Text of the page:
I can now tick one more item off my bucket list. I came. I saw. I braved the cold. I struggled with the lack of sleep. In the end it was totally all worth it.
I say in the end because it did not start that way. The first night was underwhelming. All we could see of the lights was a glow above the ridge. I later learned that is all most people ever see…if that. I met people who have been chasing the lights around the world in hopes of a glimpse of them in all their glory. It seemed like most multiple time travelers give it 3 tries before giving up. Although I met one couple that was on their 5th attempt to see them. With night #1 I was underwhelmed, but excited to finally see them. (see photo below)
I was severely disappointed the next 2 nights with only a faint glow through the clouds I took photos of the tee-pees and explored the yurts just trying to stay awake since you are at the Aurora Center from 11:30 PM to 4 AM. I was still thankful that I got to see the bit of glow the first night because the weather forecast for the last night was not looking good even though the aurora forecast was looking awesome with a KP6.
The last night made up for all the cold and lack of sleep, but it didn’t start out that way. It was dark like the previous two nights and exhausted and frustrated I told the people I was hanging out with “Screw this! I am going back in the cabin and getting warm. When I write my review of this trip it is going to say Northern Lights…one star…Do not recommend” Then I snatched up my camera on the tripod and turned to go back to the cabin. As I did the sky cleared and a giant green light shot across the sky like a giant bright rainbow and started to dance. Everyone there started to cheer, some prayed, others sang. It was amazing. The sky then cleared up over the next 5 minutes and we had about 90 minutes of amazing lights to the North, South, East, West and directly above us. It was hard to know where to look and put the videos I have seen online to shame. Needless to say I put my camera back down and joined in with the excitement.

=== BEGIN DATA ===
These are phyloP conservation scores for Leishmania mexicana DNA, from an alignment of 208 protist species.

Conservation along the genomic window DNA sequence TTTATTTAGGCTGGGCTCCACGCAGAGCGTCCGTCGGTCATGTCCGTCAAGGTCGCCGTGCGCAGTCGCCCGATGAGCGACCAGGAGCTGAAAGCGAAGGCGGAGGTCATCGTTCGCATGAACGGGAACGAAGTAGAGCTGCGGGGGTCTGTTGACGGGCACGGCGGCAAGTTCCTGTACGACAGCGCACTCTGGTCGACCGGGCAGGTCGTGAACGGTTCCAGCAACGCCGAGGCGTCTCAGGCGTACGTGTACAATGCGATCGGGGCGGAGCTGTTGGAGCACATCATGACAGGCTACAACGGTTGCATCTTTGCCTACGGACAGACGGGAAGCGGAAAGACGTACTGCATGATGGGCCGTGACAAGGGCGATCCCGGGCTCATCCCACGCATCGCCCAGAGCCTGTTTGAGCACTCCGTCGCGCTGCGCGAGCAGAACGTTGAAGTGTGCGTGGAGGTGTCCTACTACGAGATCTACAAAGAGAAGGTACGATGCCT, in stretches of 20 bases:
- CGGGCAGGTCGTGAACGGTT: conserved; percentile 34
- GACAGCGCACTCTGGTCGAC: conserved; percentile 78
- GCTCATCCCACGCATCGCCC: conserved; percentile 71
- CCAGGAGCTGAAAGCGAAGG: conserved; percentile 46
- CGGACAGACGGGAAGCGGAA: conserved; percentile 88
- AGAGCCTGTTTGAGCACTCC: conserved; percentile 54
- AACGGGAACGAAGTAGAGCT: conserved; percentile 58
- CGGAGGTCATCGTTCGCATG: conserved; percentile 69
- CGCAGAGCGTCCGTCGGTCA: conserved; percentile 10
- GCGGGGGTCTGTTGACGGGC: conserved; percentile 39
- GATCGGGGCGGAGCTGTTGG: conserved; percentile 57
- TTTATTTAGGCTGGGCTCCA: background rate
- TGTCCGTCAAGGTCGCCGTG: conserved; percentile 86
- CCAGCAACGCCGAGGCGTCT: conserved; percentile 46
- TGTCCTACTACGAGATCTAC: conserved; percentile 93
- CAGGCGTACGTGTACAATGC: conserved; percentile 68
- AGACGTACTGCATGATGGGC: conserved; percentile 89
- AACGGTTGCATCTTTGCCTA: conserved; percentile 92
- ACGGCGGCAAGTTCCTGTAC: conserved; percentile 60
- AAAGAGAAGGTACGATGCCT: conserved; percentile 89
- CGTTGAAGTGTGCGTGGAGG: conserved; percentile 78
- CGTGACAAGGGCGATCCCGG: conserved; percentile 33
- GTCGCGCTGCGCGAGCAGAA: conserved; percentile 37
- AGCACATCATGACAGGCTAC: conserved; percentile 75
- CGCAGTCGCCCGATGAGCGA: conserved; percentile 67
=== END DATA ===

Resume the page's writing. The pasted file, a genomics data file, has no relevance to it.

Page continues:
I came all this way. I wasn’t going to miss a minute of this glorious show despite the freezing temperatures. Finally as the clouds started to move back in I went back to the cabin to defrost. I had completely lost feeling in my right foot up to the ankle and the toes in my left foot. When I got into the cabin and stripped off my boots and saw the mottled skin I knew I had frostbite. I couldn’t move my toes at all. I had the right gear… What happened? Well, remember how hot I was with all those layers? Well, my feet got sweaty. The sweat froze. My feet then froze. Thankfully we were about to head back into town so I could start the painful process of defrosting. (It is actually my 3rd time getting frostbite on my right foot. Been there, done that)
I got my feet defrosted and with the circulation restored I could wiggle my toes and I didn’t have any blisters or waxy looking parts so I was so thankful. I left for home the next day. My feet were sore when I put my boots back on to go home but it was tolerable. After my 1st flight they were really sore. I finally could not take it and stripped off my boots only to see the blisters starting to form from the frostbite. After the 2nd flight I could barely walk and the blisters were even worse. Then after my 3rd and last flight I took off my shoes and just stayed in my socks as soon as I got to the car.
It was pretty painful for the first 4 days in both feet. The right was worse and took about 10 days for the blisters to go down so I could walk comfortably again. Friends and family asked me if it was really worth it. Yes, it was. Even with the frostbite. The pain only lasted 10 days, but the memories will last me a lifetime.